Authenticity, sweet confection

September 29, 2010 at 11:23 pm | In authenticity, heritage, land_use, politics, victoria | 1 Comment

Another passage from Erve Chambers’s Native Tours (which I mentioned in Monday’s post) struck me today. I agree with Chambers’s thinking, and want to relate it to the City of Victoria’s maneuverings around heritage and tourism. But first, Chambers (I’ve added several emphases in bold):

We need to ask at this point whether there are any criteria by which we can usefully differentiate the authentic from the inauthentic. From my perspective, any such criteria would have to support the idea that authenticity is possible under the conditions of modernity. I remain unconvinced that the real is a thing of the past, or that the past was at any time more real than the present. Accordingly, my sense of the authentic is that it occurs under conditions in which people have significant control over their affairs, to the extent that they are able to play an active role in determining how changes occur in their actual settings. In this view, all cultures are dynamic by their very nature. Resistance to change is as much an act of deliberateness as is the will to adopt new customs and practices. Authentic cultures might not be able to predict their futures or to act in a wholly independent manner, but they have the wherewithal to play a significant role in participating in these processes that will shape their lives. In this respect, a community that has the ability to decide to tear down all its historic buildings in order to construct a golf course for tourists is more authentic than is another community that has been prohibited by higher authorities from doing the same thing in order to preserve the integrity of its past. This might seem like an extreme example, and its outcomes might not be to our liking. All the same, it reflects upon my suggestion that without significant degrees of autonomy, any notion of authenticity is meaningless. (pp.98-99)

There is always discussion in Victoria about whether or not our tourist image is “authentic.” One way for the city’s politicians and heritage advocates to make the case for authenticity in general (although it’s linked to tourism-authenticity specifically as well) is by promoting the city’s architectural heritage. Since a lot was ripped out in the heady days of “urban renewal” (which lasted well into the 1970s here) we don’t have that much of it left, but we have a few blocks in Old Town and Chinatown where some fine, small old buildings managed to survive. (The fine, large old buildings got the chop and stand no more: they were replaced by not-so-fine, small new buildings. Weird, but true.)

Part of our tourist image is that we’re quaint and 19th century – read: white 19th century, which is further refined to mean British. After all, the city is named for Queen Victoria, who in turn represents an era and a place and an empire. So that’s our tourist image.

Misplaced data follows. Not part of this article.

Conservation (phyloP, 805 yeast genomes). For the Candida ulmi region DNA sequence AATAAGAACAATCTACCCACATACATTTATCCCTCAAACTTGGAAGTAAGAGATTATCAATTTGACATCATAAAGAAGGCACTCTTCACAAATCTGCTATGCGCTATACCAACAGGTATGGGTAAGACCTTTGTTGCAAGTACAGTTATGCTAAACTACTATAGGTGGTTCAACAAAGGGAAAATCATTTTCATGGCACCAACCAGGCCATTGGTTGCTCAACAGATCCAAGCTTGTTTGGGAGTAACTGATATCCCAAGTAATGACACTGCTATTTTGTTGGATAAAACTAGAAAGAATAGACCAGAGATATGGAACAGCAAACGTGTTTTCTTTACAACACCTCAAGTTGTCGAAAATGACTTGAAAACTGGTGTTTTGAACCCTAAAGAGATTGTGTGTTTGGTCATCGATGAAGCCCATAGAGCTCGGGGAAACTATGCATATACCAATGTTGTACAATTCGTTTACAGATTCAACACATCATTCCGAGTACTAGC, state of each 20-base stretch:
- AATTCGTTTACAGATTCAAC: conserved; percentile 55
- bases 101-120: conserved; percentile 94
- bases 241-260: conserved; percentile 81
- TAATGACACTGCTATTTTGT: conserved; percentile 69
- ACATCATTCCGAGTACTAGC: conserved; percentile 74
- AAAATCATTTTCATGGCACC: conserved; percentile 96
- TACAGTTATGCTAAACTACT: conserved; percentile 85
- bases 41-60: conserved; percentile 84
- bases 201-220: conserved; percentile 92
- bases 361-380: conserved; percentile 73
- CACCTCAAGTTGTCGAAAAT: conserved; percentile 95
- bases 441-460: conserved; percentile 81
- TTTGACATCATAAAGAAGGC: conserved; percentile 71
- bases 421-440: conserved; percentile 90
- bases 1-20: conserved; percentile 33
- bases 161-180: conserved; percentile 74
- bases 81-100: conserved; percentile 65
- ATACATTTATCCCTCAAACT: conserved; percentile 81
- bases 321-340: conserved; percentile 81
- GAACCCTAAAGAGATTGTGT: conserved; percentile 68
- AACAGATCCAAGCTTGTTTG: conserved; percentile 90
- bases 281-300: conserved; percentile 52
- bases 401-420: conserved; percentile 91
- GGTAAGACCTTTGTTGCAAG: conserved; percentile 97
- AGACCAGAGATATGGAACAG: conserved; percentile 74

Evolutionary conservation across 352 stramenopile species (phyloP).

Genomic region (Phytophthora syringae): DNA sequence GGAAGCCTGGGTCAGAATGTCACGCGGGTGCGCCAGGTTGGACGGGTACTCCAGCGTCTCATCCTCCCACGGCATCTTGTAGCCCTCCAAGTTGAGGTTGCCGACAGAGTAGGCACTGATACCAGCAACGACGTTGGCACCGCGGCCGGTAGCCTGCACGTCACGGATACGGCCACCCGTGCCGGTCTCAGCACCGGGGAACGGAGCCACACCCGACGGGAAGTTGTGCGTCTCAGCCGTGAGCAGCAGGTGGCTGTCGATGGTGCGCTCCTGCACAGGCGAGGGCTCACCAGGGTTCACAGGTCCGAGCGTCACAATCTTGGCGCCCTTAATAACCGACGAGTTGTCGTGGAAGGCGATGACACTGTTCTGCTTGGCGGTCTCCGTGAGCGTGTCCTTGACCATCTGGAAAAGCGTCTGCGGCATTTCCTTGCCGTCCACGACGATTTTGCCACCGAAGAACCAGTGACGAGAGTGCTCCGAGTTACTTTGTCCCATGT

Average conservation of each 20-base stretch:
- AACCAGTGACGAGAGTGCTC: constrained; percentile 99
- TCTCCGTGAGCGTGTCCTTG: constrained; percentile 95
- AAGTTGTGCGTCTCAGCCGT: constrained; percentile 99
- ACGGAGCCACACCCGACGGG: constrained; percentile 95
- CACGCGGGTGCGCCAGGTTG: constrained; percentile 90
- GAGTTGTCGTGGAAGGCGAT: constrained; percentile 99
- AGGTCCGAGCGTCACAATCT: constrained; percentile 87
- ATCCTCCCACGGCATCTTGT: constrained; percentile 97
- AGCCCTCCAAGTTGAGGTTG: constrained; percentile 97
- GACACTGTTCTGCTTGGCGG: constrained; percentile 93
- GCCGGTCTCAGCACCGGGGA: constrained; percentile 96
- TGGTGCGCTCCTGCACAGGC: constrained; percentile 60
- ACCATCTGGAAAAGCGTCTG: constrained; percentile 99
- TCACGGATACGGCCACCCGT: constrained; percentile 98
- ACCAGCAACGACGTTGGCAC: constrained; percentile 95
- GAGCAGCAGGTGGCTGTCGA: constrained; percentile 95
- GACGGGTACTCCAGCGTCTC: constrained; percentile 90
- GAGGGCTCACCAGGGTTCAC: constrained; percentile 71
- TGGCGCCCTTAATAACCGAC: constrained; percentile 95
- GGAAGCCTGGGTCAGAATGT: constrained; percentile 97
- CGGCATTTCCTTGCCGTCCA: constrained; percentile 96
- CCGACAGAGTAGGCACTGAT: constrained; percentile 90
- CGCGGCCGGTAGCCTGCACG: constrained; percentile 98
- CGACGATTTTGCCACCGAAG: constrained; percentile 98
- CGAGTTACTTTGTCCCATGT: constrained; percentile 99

Is it authentic? Hardly. The Olde England mythos was fabricated out of whole cloth during the city’s various economic slumps, when some people realized that tourism could save the city, now that sealing and whaling and various other get-yer-hands-dirty industries had dried up.

But our built heritage is supposed to be authentic.

What happens, though, when politicians and planners repress the citizens’ autonomy? As Chambers put it so convincingly: no autonomy, no authenticity

Case in point: the City of Victoria prevented Rogers’ Chocolates from altering its store interior. The Rogers family, owners and generations-long stewards of the heritage building on Government Street, were losing business (mostly from tourists) because their store interior is tiny. They wanted to push one wall back by 6 feet or so, annexing a storage space that lay behind the wall. The interior would have been fully preserved, the moved wall would simply have been moved and the space slightly enlarged.

The heritage advocate politicians went crazy, as did the heritage planners, and the city undertook the unprecedented step of slapping some kind of heritage designation on the building’s interior (this was a first), effectively preventing the owner from making the planned change. The owners in turn took the city to court and won their suit – if I recall correctly, something on the order of $650,000 in damages.

I suppose one could argue that taking the city (us, the taxpayers) to court and getting damages is evidence of lingering autonomy on the part of the heritage business owner. But I’d argue that the city (“higher authority”) effectively denied autonomy (“ability to decide”) to Rogers’ Chocolates, and thereby in one fell swoop ensured that “any notion of authenticity is meaningless” when it comes to the heritage of this building. Because the people who are the stakeholders and who should be able to decide were denied autonomy, the city has made that heritage inauthentic.

Some “higher authorities” seem to like it like that, even though it yields inauthenticity. Personally, I think it’s too high a price to pay.

1 Comment

  1. […] another section in Erve Chambers’s Native Tours jumped out at me today (see previous entries for other examples). Chambers references (pp.106-7) the work of Graham Dann, who in 1996 […]

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